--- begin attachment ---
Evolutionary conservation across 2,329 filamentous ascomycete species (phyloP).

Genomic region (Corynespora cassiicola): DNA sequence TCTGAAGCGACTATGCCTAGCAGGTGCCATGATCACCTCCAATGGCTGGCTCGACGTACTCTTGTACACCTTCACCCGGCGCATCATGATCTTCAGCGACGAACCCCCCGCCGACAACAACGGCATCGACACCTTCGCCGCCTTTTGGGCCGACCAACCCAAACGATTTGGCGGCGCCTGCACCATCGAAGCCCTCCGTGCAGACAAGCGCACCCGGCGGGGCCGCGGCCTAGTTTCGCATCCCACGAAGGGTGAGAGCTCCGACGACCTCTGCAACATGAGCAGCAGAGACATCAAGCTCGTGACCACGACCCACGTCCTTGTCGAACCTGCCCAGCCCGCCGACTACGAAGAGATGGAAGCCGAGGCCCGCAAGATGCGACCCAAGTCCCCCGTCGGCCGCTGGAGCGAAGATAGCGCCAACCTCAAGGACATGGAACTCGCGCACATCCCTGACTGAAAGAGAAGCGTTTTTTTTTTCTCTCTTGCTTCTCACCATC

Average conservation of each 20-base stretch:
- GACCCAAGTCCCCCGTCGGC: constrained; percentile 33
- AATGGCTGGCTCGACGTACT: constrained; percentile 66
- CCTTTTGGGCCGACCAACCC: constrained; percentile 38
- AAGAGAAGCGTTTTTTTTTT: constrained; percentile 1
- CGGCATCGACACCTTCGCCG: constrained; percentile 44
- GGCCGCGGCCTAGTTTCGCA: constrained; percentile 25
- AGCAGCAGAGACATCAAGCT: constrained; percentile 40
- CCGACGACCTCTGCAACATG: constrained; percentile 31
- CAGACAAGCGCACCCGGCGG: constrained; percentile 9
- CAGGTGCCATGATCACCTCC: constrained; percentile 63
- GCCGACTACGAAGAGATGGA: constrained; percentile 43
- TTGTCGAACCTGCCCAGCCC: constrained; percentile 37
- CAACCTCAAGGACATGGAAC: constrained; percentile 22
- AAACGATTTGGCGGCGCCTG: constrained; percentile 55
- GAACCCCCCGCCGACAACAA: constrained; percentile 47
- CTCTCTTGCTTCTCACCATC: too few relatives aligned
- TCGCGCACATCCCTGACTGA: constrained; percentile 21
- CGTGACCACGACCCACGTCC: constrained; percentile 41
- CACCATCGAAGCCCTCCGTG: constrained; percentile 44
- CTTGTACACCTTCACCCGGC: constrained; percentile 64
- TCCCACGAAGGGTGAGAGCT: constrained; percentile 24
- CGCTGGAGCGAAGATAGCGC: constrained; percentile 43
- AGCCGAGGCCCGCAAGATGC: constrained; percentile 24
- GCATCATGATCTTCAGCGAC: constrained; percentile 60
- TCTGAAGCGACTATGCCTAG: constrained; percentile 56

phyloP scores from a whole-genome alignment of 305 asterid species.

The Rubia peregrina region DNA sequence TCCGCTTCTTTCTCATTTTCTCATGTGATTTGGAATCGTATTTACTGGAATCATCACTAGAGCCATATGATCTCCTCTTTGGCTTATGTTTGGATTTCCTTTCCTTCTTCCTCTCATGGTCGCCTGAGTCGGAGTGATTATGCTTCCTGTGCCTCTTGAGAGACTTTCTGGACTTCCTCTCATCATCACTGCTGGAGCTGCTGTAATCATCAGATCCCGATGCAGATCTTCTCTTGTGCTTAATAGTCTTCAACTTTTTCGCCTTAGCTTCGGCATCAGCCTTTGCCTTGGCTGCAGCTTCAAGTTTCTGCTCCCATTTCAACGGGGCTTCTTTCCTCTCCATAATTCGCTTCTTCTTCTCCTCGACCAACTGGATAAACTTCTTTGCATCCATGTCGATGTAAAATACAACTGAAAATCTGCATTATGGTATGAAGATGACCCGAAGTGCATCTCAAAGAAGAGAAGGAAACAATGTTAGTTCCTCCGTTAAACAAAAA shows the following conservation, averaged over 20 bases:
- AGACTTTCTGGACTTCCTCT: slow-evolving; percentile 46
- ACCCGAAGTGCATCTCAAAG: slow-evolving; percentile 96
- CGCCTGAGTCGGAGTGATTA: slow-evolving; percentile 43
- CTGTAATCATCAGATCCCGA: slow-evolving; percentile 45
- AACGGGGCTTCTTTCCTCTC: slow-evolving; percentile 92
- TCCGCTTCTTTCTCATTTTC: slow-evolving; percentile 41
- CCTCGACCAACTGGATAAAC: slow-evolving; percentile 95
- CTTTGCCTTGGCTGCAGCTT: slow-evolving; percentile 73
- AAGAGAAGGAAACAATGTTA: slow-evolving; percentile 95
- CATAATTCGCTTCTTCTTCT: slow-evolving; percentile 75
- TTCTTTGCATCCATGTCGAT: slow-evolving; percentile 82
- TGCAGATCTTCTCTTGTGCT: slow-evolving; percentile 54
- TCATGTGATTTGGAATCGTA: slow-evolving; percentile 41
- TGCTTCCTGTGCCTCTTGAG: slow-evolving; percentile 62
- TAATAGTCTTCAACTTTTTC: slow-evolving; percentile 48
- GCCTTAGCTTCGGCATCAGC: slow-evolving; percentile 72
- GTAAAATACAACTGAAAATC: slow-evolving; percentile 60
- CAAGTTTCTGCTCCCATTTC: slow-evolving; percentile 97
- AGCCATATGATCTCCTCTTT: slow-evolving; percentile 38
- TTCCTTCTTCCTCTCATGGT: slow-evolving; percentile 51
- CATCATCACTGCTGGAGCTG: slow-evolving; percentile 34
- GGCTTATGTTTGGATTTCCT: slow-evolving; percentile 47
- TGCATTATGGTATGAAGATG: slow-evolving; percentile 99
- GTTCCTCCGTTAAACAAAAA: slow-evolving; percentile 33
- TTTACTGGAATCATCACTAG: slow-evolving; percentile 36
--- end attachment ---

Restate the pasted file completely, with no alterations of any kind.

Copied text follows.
Evolutionary conservation across 2,329 filamentous ascomycete species (phyloP).

Genomic region (Corynespora cassiicola): DNA sequence TCTGAAGCGACTATGCCTAGCAGGTGCCATGATCACCTCCAATGGCTGGCTCGACGTACTCTTGTACACCTTCACCCGGCGCATCATGATCTTCAGCGACGAACCCCCCGCCGACAACAACGGCATCGACACCTTCGCCGCCTTTTGGGCCGACCAACCCAAACGATTTGGCGGCGCCTGCACCATCGAAGCCCTCCGTGCAGACAAGCGCACCCGGCGGGGCCGCGGCCTAGTTTCGCATCCCACGAAGGGTGAGAGCTCCGACGACCTCTGCAACATGAGCAGCAGAGACATCAAGCTCGTGACCACGACCCACGTCCTTGTCGAACCTGCCCAGCCCGCCGACTACGAAGAGATGGAAGCCGAGGCCCGCAAGATGCGACCCAAGTCCCCCGTCGGCCGCTGGAGCGAAGATAGCGCCAACCTCAAGGACATGGAACTCGCGCACATCCCTGACTGAAAGAGAAGCGTTTTTTTTTTCTCTCTTGCTTCTCACCATC

Average conservation of each 20-base stretch:
- GACCCAAGTCCCCCGTCGGC: constrained; percentile 33
- AATGGCTGGCTCGACGTACT: constrained; percentile 66
- CCTTTTGGGCCGACCAACCC: constrained; percentile 38
- AAGAGAAGCGTTTTTTTTTT: constrained; percentile 1
- CGGCATCGACACCTTCGCCG: constrained; percentile 44
- GGCCGCGGCCTAGTTTCGCA: constrained; percentile 25
- AGCAGCAGAGACATCAAGCT: constrained; percentile 40
- CCGACGACCTCTGCAACATG: constrained; percentile 31
- CAGACAAGCGCACCCGGCGG: constrained; percentile 9
- CAGGTGCCATGATCACCTCC: constrained; percentile 63
- GCCGACTACGAAGAGATGGA: constrained; percentile 43
- TTGTCGAACCTGCCCAGCCC: constrained; percentile 37
- CAACCTCAAGGACATGGAAC: constrained; percentile 22
- AAACGATTTGGCGGCGCCTG: constrained; percentile 55
- GAACCCCCCGCCGACAACAA: constrained; percentile 47
- CTCTCTTGCTTCTCACCATC: too few relatives aligned
- TCGCGCACATCCCTGACTGA: constrained; percentile 21
- CGTGACCACGACCCACGTCC: constrained; percentile 41
- CACCATCGAAGCCCTCCGTG: constrained; percentile 44
- CTTGTACACCTTCACCCGGC: constrained; percentile 64
- TCCCACGAAGGGTGAGAGCT: constrained; percentile 24
- CGCTGGAGCGAAGATAGCGC: constrained; percentile 43
- AGCCGAGGCCCGCAAGATGC: constrained; percentile 24
- GCATCATGATCTTCAGCGAC: constrained; percentile 60
- TCTGAAGCGACTATGCCTAG: constrained; percentile 56

phyloP scores from a whole-genome alignment of 305 asterid species.

The Rubia peregrina region DNA sequence TCCGCTTCTTTCTCATTTTCTCATGTGATTTGGAATCGTATTTACTGGAATCATCACTAGAGCCATATGATCTCCTCTTTGGCTTATGTTTGGATTTCCTTTCCTTCTTCCTCTCATGGTCGCCTGAGTCGGAGTGATTATGCTTCCTGTGCCTCTTGAGAGACTTTCTGGACTTCCTCTCATCATCACTGCTGGAGCTGCTGTAATCATCAGATCCCGATGCAGATCTTCTCTTGTGCTTAATAGTCTTCAACTTTTTCGCCTTAGCTTCGGCATCAGCCTTTGCCTTGGCTGCAGCTTCAAGTTTCTGCTCCCATTTCAACGGGGCTTCTTTCCTCTCCATAATTCGCTTCTTCTTCTCCTCGACCAACTGGATAAACTTCTTTGCATCCATGTCGATGTAAAATACAACTGAAAATCTGCATTATGGTATGAAGATGACCCGAAGTGCATCTCAAAGAAGAGAAGGAAACAATGTTAGTTCCTCCGTTAAACAAAAA shows the following conservation, averaged over 20 bases:
- AGACTTTCTGGACTTCCTCT: slow-evolving; percentile 46
- ACCCGAAGTGCATCTCAAAG: slow-evolving; percentile 96
- CGCCTGAGTCGGAGTGATTA: slow-evolving; percentile 43
- CTGTAATCATCAGATCCCGA: slow-evolving; percentile 45
- AACGGGGCTTCTTTCCTCTC: slow-evolving; percentile 92
- TCCGCTTCTTTCTCATTTTC: slow-evolving; percentile 41
- CCTCGACCAACTGGATAAAC: slow-evolving; percentile 95
- CTTTGCCTTGGCTGCAGCTT: slow-evolving; percentile 73
- AAGAGAAGGAAACAATGTTA: slow-evolving; percentile 95
- CATAATTCGCTTCTTCTTCT: slow-evolving; percentile 75
- TTCTTTGCATCCATGTCGAT: slow-evolving; percentile 82
- TGCAGATCTTCTCTTGTGCT: slow-evolving; percentile 54
- TCATGTGATTTGGAATCGTA: slow-evolving; percentile 41
- TGCTTCCTGTGCCTCTTGAG: slow-evolving; percentile 62
- TAATAGTCTTCAACTTTTTC: slow-evolving; percentile 48
- GCCTTAGCTTCGGCATCAGC: slow-evolving; percentile 72
- GTAAAATACAACTGAAAATC: slow-evolving; percentile 60
- CAAGTTTCTGCTCCCATTTC: slow-evolving; percentile 97
- AGCCATATGATCTCCTCTTT: slow-evolving; percentile 38
- TTCCTTCTTCCTCTCATGGT: slow-evolving; percentile 51
- CATCATCACTGCTGGAGCTG: slow-evolving; percentile 34
- GGCTTATGTTTGGATTTCCT: slow-evolving; percentile 47
- TGCATTATGGTATGAAGATG: slow-evolving; percentile 99
- GTTCCTCCGTTAAACAAAAA: slow-evolving; percentile 33
- TTTACTGGAATCATCACTAG: slow-evolving; percentile 36